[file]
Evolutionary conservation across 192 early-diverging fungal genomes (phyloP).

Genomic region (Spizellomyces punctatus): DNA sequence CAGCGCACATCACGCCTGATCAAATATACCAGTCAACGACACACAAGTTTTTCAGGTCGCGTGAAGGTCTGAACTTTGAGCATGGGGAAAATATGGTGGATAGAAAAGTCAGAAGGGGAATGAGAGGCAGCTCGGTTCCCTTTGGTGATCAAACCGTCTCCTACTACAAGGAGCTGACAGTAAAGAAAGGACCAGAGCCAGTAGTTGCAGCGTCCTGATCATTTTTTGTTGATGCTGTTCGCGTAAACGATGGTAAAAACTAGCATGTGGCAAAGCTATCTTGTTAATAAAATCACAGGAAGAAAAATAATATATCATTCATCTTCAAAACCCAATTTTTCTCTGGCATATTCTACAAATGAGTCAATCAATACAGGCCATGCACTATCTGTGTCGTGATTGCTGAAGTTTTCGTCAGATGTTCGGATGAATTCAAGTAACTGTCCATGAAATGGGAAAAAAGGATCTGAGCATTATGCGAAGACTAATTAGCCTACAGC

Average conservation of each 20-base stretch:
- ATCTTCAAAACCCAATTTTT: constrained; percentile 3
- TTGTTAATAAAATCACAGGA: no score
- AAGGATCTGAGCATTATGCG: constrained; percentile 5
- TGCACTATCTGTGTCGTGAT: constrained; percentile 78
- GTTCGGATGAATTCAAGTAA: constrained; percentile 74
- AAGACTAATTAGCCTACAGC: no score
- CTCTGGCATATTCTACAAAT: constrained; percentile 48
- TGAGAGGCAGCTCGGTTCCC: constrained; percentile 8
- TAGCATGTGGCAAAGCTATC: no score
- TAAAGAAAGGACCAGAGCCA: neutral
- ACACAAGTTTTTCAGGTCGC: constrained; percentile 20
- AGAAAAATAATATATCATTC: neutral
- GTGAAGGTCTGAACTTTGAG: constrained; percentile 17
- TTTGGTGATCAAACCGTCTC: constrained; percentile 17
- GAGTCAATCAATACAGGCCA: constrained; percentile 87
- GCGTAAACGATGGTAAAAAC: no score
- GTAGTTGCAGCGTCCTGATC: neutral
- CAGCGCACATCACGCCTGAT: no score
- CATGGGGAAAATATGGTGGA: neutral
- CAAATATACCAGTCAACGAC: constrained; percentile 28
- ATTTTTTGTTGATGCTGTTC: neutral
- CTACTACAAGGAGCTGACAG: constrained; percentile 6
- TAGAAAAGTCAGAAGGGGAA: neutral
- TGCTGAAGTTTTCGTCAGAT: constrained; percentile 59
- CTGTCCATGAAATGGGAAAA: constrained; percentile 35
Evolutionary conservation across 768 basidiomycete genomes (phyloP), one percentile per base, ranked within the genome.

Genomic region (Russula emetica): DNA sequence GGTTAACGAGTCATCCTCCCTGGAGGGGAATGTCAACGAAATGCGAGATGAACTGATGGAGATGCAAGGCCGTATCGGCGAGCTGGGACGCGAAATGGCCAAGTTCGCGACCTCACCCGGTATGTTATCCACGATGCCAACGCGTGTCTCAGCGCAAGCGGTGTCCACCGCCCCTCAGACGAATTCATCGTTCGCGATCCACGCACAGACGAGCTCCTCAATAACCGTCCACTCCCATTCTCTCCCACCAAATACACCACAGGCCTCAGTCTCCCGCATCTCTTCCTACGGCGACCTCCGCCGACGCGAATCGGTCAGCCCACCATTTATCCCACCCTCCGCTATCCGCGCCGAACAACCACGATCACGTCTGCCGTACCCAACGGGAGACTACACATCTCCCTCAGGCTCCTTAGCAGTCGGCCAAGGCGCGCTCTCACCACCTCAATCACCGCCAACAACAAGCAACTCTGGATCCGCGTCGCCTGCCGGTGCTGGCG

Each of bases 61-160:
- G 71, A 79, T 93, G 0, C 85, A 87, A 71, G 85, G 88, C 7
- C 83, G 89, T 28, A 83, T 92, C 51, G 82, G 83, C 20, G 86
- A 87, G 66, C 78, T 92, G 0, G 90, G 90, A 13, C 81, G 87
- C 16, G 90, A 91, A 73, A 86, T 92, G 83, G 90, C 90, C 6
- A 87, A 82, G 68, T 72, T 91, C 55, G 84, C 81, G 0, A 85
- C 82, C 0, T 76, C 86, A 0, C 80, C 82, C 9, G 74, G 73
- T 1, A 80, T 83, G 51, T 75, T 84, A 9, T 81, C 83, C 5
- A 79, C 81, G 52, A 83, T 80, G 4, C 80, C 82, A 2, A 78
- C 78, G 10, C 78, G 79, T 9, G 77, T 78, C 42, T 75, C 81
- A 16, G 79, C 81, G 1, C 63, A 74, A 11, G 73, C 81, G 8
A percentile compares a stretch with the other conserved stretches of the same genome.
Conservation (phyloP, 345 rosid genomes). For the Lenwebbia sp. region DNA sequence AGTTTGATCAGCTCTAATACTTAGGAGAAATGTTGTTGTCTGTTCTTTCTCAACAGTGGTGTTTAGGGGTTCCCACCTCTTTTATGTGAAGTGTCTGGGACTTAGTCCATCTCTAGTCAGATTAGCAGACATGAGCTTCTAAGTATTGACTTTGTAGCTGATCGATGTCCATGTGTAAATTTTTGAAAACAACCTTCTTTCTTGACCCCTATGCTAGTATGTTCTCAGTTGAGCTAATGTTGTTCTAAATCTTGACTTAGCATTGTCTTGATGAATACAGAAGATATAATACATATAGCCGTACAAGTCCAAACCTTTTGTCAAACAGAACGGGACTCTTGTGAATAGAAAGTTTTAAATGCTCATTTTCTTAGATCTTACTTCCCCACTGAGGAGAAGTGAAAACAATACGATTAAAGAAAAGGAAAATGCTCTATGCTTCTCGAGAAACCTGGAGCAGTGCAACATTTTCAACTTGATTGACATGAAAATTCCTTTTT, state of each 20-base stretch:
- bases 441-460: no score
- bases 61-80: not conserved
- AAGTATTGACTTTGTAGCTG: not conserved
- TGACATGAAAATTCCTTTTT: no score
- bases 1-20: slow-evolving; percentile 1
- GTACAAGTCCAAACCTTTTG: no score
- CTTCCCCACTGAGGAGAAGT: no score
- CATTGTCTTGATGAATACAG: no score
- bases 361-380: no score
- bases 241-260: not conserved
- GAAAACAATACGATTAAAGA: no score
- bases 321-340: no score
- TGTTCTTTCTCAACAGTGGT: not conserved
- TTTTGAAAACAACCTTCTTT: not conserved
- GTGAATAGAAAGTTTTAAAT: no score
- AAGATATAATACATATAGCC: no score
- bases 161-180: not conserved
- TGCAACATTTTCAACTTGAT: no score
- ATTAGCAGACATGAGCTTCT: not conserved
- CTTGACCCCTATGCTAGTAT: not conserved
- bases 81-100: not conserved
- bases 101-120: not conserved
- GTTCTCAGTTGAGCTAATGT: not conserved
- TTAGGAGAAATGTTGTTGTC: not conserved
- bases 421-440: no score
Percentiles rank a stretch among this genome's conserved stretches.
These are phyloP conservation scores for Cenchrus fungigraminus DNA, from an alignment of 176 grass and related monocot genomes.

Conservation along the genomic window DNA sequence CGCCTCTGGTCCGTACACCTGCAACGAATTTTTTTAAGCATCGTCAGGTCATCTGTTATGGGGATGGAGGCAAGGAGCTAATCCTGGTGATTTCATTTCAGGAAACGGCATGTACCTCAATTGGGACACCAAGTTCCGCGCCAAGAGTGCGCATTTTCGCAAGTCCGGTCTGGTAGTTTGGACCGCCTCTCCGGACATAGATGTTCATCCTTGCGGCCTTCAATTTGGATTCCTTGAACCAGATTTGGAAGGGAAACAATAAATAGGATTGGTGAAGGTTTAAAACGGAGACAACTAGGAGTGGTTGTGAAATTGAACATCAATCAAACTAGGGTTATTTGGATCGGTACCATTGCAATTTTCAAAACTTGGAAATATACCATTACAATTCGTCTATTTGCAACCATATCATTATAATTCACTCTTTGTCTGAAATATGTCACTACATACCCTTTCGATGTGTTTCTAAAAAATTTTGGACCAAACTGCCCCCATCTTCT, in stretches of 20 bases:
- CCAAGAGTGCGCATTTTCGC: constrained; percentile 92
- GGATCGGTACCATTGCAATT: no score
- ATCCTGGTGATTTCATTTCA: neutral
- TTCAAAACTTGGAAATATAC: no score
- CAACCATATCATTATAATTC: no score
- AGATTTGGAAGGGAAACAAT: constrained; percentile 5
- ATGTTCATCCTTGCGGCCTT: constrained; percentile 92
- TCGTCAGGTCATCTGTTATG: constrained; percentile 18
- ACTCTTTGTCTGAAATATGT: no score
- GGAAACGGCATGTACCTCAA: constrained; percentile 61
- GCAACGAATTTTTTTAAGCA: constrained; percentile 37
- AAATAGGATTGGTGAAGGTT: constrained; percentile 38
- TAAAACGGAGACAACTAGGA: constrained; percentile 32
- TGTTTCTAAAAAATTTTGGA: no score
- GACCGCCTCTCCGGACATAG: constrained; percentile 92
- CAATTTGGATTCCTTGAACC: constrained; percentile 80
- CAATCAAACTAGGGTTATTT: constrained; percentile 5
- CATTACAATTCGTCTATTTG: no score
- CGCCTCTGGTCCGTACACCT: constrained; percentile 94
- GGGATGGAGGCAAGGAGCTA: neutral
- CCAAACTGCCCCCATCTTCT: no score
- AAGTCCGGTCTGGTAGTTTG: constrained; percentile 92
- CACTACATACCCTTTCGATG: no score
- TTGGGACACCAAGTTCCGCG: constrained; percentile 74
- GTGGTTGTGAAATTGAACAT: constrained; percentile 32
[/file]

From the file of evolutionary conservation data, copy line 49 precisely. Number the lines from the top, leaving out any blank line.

- GTACAAGTCCAAACCTTTTG: no score